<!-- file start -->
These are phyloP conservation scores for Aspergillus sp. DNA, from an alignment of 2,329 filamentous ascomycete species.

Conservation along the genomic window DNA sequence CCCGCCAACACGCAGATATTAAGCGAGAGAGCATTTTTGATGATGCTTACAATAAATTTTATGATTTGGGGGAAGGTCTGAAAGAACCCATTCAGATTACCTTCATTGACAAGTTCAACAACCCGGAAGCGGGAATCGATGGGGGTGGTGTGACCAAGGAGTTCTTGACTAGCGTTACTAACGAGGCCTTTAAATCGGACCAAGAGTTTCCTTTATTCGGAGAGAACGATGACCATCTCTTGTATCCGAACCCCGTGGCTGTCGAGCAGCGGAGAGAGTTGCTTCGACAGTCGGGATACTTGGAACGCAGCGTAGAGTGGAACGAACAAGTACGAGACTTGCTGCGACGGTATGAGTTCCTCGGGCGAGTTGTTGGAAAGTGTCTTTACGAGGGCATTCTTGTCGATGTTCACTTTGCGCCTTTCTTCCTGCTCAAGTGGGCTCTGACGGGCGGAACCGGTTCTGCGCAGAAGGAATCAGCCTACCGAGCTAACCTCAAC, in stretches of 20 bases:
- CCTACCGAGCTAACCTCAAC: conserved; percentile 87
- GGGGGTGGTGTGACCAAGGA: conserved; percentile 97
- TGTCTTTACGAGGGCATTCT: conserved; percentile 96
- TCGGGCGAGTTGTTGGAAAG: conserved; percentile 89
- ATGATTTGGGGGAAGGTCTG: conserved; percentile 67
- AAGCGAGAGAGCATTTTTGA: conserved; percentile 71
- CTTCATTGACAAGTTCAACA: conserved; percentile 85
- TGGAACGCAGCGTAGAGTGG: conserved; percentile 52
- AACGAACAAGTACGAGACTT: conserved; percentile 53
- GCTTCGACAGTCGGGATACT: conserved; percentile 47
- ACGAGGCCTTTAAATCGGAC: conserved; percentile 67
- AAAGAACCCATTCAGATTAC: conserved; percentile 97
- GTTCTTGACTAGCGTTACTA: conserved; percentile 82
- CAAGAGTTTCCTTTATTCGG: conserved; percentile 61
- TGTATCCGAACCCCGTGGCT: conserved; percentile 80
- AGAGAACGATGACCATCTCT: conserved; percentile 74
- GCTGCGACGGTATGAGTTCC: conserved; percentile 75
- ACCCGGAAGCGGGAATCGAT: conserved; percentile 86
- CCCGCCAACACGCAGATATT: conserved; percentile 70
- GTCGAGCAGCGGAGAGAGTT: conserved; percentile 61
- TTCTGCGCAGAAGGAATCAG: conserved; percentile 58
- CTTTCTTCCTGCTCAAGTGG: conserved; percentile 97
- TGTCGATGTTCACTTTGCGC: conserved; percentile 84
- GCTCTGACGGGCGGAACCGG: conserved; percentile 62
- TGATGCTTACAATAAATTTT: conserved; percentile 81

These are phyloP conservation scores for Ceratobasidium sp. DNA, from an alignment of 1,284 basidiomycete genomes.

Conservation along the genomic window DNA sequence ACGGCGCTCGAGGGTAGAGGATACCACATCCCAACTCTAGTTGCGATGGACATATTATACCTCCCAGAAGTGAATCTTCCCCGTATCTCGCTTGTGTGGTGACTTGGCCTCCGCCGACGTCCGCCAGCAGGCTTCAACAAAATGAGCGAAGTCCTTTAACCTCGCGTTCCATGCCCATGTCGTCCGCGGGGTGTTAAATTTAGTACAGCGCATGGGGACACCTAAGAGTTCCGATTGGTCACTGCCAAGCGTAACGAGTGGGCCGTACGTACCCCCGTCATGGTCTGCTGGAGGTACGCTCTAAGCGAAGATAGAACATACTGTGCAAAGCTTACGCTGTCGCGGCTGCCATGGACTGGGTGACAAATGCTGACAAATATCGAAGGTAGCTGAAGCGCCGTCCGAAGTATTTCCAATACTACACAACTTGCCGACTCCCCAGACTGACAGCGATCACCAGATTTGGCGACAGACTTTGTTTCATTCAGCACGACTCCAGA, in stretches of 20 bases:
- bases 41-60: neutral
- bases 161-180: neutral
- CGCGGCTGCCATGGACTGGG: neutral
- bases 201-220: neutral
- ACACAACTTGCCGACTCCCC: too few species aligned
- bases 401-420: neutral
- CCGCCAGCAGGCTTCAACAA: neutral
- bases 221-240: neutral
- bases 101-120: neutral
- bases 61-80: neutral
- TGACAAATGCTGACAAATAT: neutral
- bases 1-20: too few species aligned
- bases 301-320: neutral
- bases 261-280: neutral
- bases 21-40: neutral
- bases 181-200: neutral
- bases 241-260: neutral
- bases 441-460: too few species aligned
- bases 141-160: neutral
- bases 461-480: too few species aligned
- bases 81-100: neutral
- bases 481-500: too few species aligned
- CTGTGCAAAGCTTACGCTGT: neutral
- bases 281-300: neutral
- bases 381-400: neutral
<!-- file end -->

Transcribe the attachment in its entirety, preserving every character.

These are phyloP conservation scores for Aspergillus sp. DNA, from an alignment of 2,329 filamentous ascomycete species.

Conservation along the genomic window DNA sequence CCCGCCAACACGCAGATATTAAGCGAGAGAGCATTTTTGATGATGCTTACAATAAATTTTATGATTTGGGGGAAGGTCTGAAAGAACCCATTCAGATTACCTTCATTGACAAGTTCAACAACCCGGAAGCGGGAATCGATGGGGGTGGTGTGACCAAGGAGTTCTTGACTAGCGTTACTAACGAGGCCTTTAAATCGGACCAAGAGTTTCCTTTATTCGGAGAGAACGATGACCATCTCTTGTATCCGAACCCCGTGGCTGTCGAGCAGCGGAGAGAGTTGCTTCGACAGTCGGGATACTTGGAACGCAGCGTAGAGTGGAACGAACAAGTACGAGACTTGCTGCGACGGTATGAGTTCCTCGGGCGAGTTGTTGGAAAGTGTCTTTACGAGGGCATTCTTGTCGATGTTCACTTTGCGCCTTTCTTCCTGCTCAAGTGGGCTCTGACGGGCGGAACCGGTTCTGCGCAGAAGGAATCAGCCTACCGAGCTAACCTCAAC, in stretches of 20 bases:
- CCTACCGAGCTAACCTCAAC: conserved; percentile 87
- GGGGGTGGTGTGACCAAGGA: conserved; percentile 97
- TGTCTTTACGAGGGCATTCT: conserved; percentile 96
- TCGGGCGAGTTGTTGGAAAG: conserved; percentile 89
- ATGATTTGGGGGAAGGTCTG: conserved; percentile 67
- AAGCGAGAGAGCATTTTTGA: conserved; percentile 71
- CTTCATTGACAAGTTCAACA: conserved; percentile 85
- TGGAACGCAGCGTAGAGTGG: conserved; percentile 52
- AACGAACAAGTACGAGACTT: conserved; percentile 53
- GCTTCGACAGTCGGGATACT: conserved; percentile 47
- ACGAGGCCTTTAAATCGGAC: conserved; percentile 67
- AAAGAACCCATTCAGATTAC: conserved; percentile 97
- GTTCTTGACTAGCGTTACTA: conserved; percentile 82
- CAAGAGTTTCCTTTATTCGG: conserved; percentile 61
- TGTATCCGAACCCCGTGGCT: conserved; percentile 80
- AGAGAACGATGACCATCTCT: conserved; percentile 74
- GCTGCGACGGTATGAGTTCC: conserved; percentile 75
- ACCCGGAAGCGGGAATCGAT: conserved; percentile 86
- CCCGCCAACACGCAGATATT: conserved; percentile 70
- GTCGAGCAGCGGAGAGAGTT: conserved; percentile 61
- TTCTGCGCAGAAGGAATCAG: conserved; percentile 58
- CTTTCTTCCTGCTCAAGTGG: conserved; percentile 97
- TGTCGATGTTCACTTTGCGC: conserved; percentile 84
- GCTCTGACGGGCGGAACCGG: conserved; percentile 62
- TGATGCTTACAATAAATTTT: conserved; percentile 81

These are phyloP conservation scores for Ceratobasidium sp. DNA, from an alignment of 1,284 basidiomycete genomes.

Conservation along the genomic window DNA sequence ACGGCGCTCGAGGGTAGAGGATACCACATCCCAACTCTAGTTGCGATGGACATATTATACCTCCCAGAAGTGAATCTTCCCCGTATCTCGCTTGTGTGGTGACTTGGCCTCCGCCGACGTCCGCCAGCAGGCTTCAACAAAATGAGCGAAGTCCTTTAACCTCGCGTTCCATGCCCATGTCGTCCGCGGGGTGTTAAATTTAGTACAGCGCATGGGGACACCTAAGAGTTCCGATTGGTCACTGCCAAGCGTAACGAGTGGGCCGTACGTACCCCCGTCATGGTCTGCTGGAGGTACGCTCTAAGCGAAGATAGAACATACTGTGCAAAGCTTACGCTGTCGCGGCTGCCATGGACTGGGTGACAAATGCTGACAAATATCGAAGGTAGCTGAAGCGCCGTCCGAAGTATTTCCAATACTACACAACTTGCCGACTCCCCAGACTGACAGCGATCACCAGATTTGGCGACAGACTTTGTTTCATTCAGCACGACTCCAGA, in stretches of 20 bases:
- bases 41-60: neutral
- bases 161-180: neutral
- CGCGGCTGCCATGGACTGGG: neutral
- bases 201-220: neutral
- ACACAACTTGCCGACTCCCC: too few species aligned
- bases 401-420: neutral
- CCGCCAGCAGGCTTCAACAA: neutral
- bases 221-240: neutral
- bases 101-120: neutral
- bases 61-80: neutral
- TGACAAATGCTGACAAATAT: neutral
- bases 1-20: too few species aligned
- bases 301-320: neutral
- bases 261-280: neutral
- bases 21-40: neutral
- bases 181-200: neutral
- bases 241-260: neutral
- bases 441-460: too few species aligned
- bases 141-160: neutral
- bases 461-480: too few species aligned
- bases 81-100: neutral
- bases 481-500: too few species aligned
- CTGTGCAAAGCTTACGCTGT: neutral
- bases 281-300: neutral
- bases 381-400: neutral